"You would like to think that the era of intense violence as a result of a divided island on the border question is gone. But the reality is a hard border now — and has always — attracted violence," said Irish historian Diarmaid Ferriter.

"We know from history it doesn't take large numbers to bring serious disruption and to … wreak havoc." 

A 'maligned' invisible border

The border was based on old county lines from the 16th century, which meant it zigzagged across roads and split communities. For many who believe in a united Ireland, it was, and continues to be, an abomination.

The 1998 Good Friday Agreement formally ended the fighting — and with it, the military and customs checks at the border were also eliminated.

Despite the relative peace and invisibility the border has since enjoyed, it is still "the most maligned place," says Carr. That's what drew him to explore it. In crossing fields, bogs and lakes, he quickly discovered just how erratic the line is.

The Irish border has been largely invisible since the Good Friday Agreement was reached in 1998. In some places, the only clue that you're crossing a border is a change in the speed signs: in the Republic of Ireland, they're displayed in kilometres. In Northern Ireland, they're in miles. (Nahlah Ayed/CBC)

"That is actually a pretty random line, really, that was never meant to do such a job," he told CBC's Ideas.

In some places, he says, "it goes down the middle of streets and villages, it even divides some buildings. In fact, sometimes you sort of had trouble pinning down exactly where it was."

In Northern Ireland, its presence is again keenly felt — for the first time in more than 20 years.

"A border that was for all practical purposes melting away has now come front and centre into a European-wide controversy," said Colin Harvey, a professor of human rights law at Queen's University in Belfast.

"For many people in border areas who have lived through the conflict, it's been a process of re-traumatization."

Political shift 

Beyond the trauma of the violence, which killed more than 3,600 people during The Troubles, for many Catholics in Northern Ireland, the border also conjures up the sense of being left behind.

"The community that I grew up in essentially felt the border became a marker of abandonment," said Harvey, who is from the city known as Derry to Irish nationalists, and Londonderry to pro-British Protestants.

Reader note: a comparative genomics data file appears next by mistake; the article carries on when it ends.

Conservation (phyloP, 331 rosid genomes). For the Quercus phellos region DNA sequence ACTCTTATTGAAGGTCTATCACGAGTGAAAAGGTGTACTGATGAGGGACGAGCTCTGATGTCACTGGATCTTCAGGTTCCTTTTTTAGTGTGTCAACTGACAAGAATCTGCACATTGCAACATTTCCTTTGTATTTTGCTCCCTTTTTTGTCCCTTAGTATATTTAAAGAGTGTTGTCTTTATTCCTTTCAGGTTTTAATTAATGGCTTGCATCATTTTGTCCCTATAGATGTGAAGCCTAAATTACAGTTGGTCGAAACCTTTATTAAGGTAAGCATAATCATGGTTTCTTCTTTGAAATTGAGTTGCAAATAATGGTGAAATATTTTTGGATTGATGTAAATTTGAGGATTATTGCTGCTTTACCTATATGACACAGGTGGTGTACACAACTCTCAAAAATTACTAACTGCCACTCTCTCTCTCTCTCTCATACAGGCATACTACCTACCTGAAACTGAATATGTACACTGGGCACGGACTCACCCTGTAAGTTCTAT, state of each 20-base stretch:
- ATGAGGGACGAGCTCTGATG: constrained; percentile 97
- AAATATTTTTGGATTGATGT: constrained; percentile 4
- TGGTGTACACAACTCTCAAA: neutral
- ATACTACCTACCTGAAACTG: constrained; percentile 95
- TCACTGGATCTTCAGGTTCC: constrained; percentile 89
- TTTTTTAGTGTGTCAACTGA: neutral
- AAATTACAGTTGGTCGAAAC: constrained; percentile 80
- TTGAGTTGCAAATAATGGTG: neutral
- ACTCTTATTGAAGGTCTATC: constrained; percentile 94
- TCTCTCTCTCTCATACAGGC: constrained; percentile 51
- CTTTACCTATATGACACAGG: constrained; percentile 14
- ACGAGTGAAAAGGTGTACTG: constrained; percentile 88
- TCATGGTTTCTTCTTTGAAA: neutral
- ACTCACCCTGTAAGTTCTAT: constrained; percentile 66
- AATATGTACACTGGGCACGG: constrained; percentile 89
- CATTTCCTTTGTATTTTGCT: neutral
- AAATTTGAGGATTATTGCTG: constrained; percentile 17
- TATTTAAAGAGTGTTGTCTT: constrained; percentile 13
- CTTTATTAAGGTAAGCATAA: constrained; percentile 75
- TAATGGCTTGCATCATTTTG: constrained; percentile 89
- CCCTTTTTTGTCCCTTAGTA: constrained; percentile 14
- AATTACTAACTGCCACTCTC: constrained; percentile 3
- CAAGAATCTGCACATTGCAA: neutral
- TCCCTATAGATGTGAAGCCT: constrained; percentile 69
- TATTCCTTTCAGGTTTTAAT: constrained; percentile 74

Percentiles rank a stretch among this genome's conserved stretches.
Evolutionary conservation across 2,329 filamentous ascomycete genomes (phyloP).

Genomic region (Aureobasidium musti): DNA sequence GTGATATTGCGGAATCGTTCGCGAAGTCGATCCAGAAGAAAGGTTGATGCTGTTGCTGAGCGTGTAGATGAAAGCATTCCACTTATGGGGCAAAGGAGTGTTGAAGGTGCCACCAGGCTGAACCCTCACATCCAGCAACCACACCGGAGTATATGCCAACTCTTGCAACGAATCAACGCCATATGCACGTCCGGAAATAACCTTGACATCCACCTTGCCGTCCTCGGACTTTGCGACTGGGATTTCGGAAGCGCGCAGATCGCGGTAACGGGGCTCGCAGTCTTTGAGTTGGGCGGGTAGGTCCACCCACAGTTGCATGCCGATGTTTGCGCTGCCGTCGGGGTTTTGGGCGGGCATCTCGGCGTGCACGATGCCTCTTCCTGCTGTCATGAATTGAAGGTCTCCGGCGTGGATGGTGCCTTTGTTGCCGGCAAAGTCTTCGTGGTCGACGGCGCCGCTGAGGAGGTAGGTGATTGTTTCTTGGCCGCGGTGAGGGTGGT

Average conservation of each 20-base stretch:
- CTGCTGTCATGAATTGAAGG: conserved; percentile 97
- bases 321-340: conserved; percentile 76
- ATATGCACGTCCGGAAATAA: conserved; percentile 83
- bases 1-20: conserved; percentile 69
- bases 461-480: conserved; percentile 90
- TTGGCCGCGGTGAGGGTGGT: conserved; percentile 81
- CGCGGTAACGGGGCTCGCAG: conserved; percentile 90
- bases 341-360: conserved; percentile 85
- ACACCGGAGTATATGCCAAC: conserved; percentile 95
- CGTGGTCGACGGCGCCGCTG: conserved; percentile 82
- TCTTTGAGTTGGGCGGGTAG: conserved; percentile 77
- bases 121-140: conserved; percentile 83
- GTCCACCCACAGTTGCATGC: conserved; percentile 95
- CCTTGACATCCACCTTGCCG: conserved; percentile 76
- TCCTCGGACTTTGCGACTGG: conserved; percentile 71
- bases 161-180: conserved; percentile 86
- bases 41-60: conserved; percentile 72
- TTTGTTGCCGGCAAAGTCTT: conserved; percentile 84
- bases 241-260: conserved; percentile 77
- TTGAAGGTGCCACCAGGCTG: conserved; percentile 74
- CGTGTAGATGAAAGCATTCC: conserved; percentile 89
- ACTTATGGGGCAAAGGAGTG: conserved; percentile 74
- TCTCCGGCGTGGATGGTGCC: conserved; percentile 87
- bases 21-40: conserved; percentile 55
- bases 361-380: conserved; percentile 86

Brexit detractors say it has sparked new instability. They blame it as one of the catalysts for the occasional bursts of sectarian violence in Northern Ireland. They say it has put new pressure on the peace agreement that has largely stemmed the violence here for two decades.

Mary Lou McDonald, leader of the Irish nationalist Sinn Fein party, calls Brexit a 'constitutional earthquake.' (Peter Morrison/Associated Press)

Brexit has also caused anxiety about upholding the Good Friday Agreement. The uncertainty has helped a violent minority opposed to the deal from the start to recruit.

"Brexit is a constitutional earthquake for us," said Mary Lou McDonald, the president of Sinn Fein, a staunchly nationalist Irish party that has representatives on both sides of the border.

"It pulls the rug from under all of the assumptions that marked and made possible the Good Friday Agreement."

But the Brexit uncertainty has also started a novel conversation about the prospect of Irish reunification between north and south.

"This has become a very central discussion," said Harvey, the human rights professor in Belfast.

The Republic of Ireland "may look like the better option" for young people in Northern Ireland because it will continue to be part of the European Union, he said.

Historian Diarmaid Ferriter agrees the conversation has shifted beyond the traditional fault lines.

"There are civic Unionists who are coming together as well, to try and take the emotion out of this question, and think practically about what might be involved in a new Ireland, or a shared Ireland, or an agreed Ireland," he said.

"You don't have to abandon your own culture — there's no reason they can't co-exist."